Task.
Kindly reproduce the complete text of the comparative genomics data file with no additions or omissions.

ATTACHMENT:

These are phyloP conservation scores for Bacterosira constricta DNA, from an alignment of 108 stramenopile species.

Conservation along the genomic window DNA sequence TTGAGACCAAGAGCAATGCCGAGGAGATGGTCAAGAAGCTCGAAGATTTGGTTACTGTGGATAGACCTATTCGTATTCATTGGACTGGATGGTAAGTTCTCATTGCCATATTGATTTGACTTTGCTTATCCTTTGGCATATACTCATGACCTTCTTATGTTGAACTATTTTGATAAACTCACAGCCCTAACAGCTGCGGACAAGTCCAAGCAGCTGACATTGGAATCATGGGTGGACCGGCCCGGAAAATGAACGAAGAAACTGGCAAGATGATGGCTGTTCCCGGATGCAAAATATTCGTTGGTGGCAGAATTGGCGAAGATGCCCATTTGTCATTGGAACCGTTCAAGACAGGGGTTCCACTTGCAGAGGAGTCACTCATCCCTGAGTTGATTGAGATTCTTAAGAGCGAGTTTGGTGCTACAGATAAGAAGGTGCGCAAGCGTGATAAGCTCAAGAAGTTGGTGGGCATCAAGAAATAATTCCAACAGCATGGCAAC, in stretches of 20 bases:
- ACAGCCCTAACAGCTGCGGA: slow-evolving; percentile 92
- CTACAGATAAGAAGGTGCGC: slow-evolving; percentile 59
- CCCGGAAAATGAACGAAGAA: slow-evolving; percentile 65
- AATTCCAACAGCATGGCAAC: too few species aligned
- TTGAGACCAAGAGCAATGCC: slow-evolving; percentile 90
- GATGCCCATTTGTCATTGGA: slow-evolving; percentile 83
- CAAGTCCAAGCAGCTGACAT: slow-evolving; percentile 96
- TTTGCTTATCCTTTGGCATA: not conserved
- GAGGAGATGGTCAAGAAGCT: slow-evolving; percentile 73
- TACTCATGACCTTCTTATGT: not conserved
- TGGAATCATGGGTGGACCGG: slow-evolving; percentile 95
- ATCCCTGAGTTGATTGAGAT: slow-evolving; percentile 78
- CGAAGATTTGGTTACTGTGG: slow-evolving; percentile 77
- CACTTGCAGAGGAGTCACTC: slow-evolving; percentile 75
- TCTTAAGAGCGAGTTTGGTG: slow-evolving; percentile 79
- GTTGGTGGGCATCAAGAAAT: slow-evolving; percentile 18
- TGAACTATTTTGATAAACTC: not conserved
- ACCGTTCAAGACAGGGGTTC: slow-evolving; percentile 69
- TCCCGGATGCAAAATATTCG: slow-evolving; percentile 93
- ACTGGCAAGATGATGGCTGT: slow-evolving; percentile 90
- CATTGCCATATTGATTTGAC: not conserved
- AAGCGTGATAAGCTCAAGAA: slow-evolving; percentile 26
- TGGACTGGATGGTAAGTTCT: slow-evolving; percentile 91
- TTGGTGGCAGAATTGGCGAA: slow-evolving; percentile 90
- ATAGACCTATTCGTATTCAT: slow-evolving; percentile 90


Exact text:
These are phyloP conservation scores for Bacterosira constricta DNA, from an alignment of 108 stramenopile species.

Conservation along the genomic window DNA sequence TTGAGACCAAGAGCAATGCCGAGGAGATGGTCAAGAAGCTCGAAGATTTGGTTACTGTGGATAGACCTATTCGTATTCATTGGACTGGATGGTAAGTTCTCATTGCCATATTGATTTGACTTTGCTTATCCTTTGGCATATACTCATGACCTTCTTATGTTGAACTATTTTGATAAACTCACAGCCCTAACAGCTGCGGACAAGTCCAAGCAGCTGACATTGGAATCATGGGTGGACCGGCCCGGAAAATGAACGAAGAAACTGGCAAGATGATGGCTGTTCCCGGATGCAAAATATTCGTTGGTGGCAGAATTGGCGAAGATGCCCATTTGTCATTGGAACCGTTCAAGACAGGGGTTCCACTTGCAGAGGAGTCACTCATCCCTGAGTTGATTGAGATTCTTAAGAGCGAGTTTGGTGCTACAGATAAGAAGGTGCGCAAGCGTGATAAGCTCAAGAAGTTGGTGGGCATCAAGAAATAATTCCAACAGCATGGCAAC, in stretches of 20 bases:
- ACAGCCCTAACAGCTGCGGA: slow-evolving; percentile 92
- CTACAGATAAGAAGGTGCGC: slow-evolving; percentile 59
- CCCGGAAAATGAACGAAGAA: slow-evolving; percentile 65
- AATTCCAACAGCATGGCAAC: too few species aligned
- TTGAGACCAAGAGCAATGCC: slow-evolving; percentile 90
- GATGCCCATTTGTCATTGGA: slow-evolving; percentile 83
- CAAGTCCAAGCAGCTGACAT: slow-evolving; percentile 96
- TTTGCTTATCCTTTGGCATA: not conserved
- GAGGAGATGGTCAAGAAGCT: slow-evolving; percentile 73
- TACTCATGACCTTCTTATGT: not conserved
- TGGAATCATGGGTGGACCGG: slow-evolving; percentile 95
- ATCCCTGAGTTGATTGAGAT: slow-evolving; percentile 78
- CGAAGATTTGGTTACTGTGG: slow-evolving; percentile 77
- CACTTGCAGAGGAGTCACTC: slow-evolving; percentile 75
- TCTTAAGAGCGAGTTTGGTG: slow-evolving; percentile 79
- GTTGGTGGGCATCAAGAAAT: slow-evolving; percentile 18
- TGAACTATTTTGATAAACTC: not conserved
- ACCGTTCAAGACAGGGGTTC: slow-evolving; percentile 69
- TCCCGGATGCAAAATATTCG: slow-evolving; percentile 93
- ACTGGCAAGATGATGGCTGT: slow-evolving; percentile 90
- CATTGCCATATTGATTTGAC: not conserved
- AAGCGTGATAAGCTCAAGAA: slow-evolving; percentile 26
- TGGACTGGATGGTAAGTTCT: slow-evolving; percentile 91
- TTGGTGGCAGAATTGGCGAA: slow-evolving; percentile 90
- ATAGACCTATTCGTATTCAT: slow-evolving; percentile 90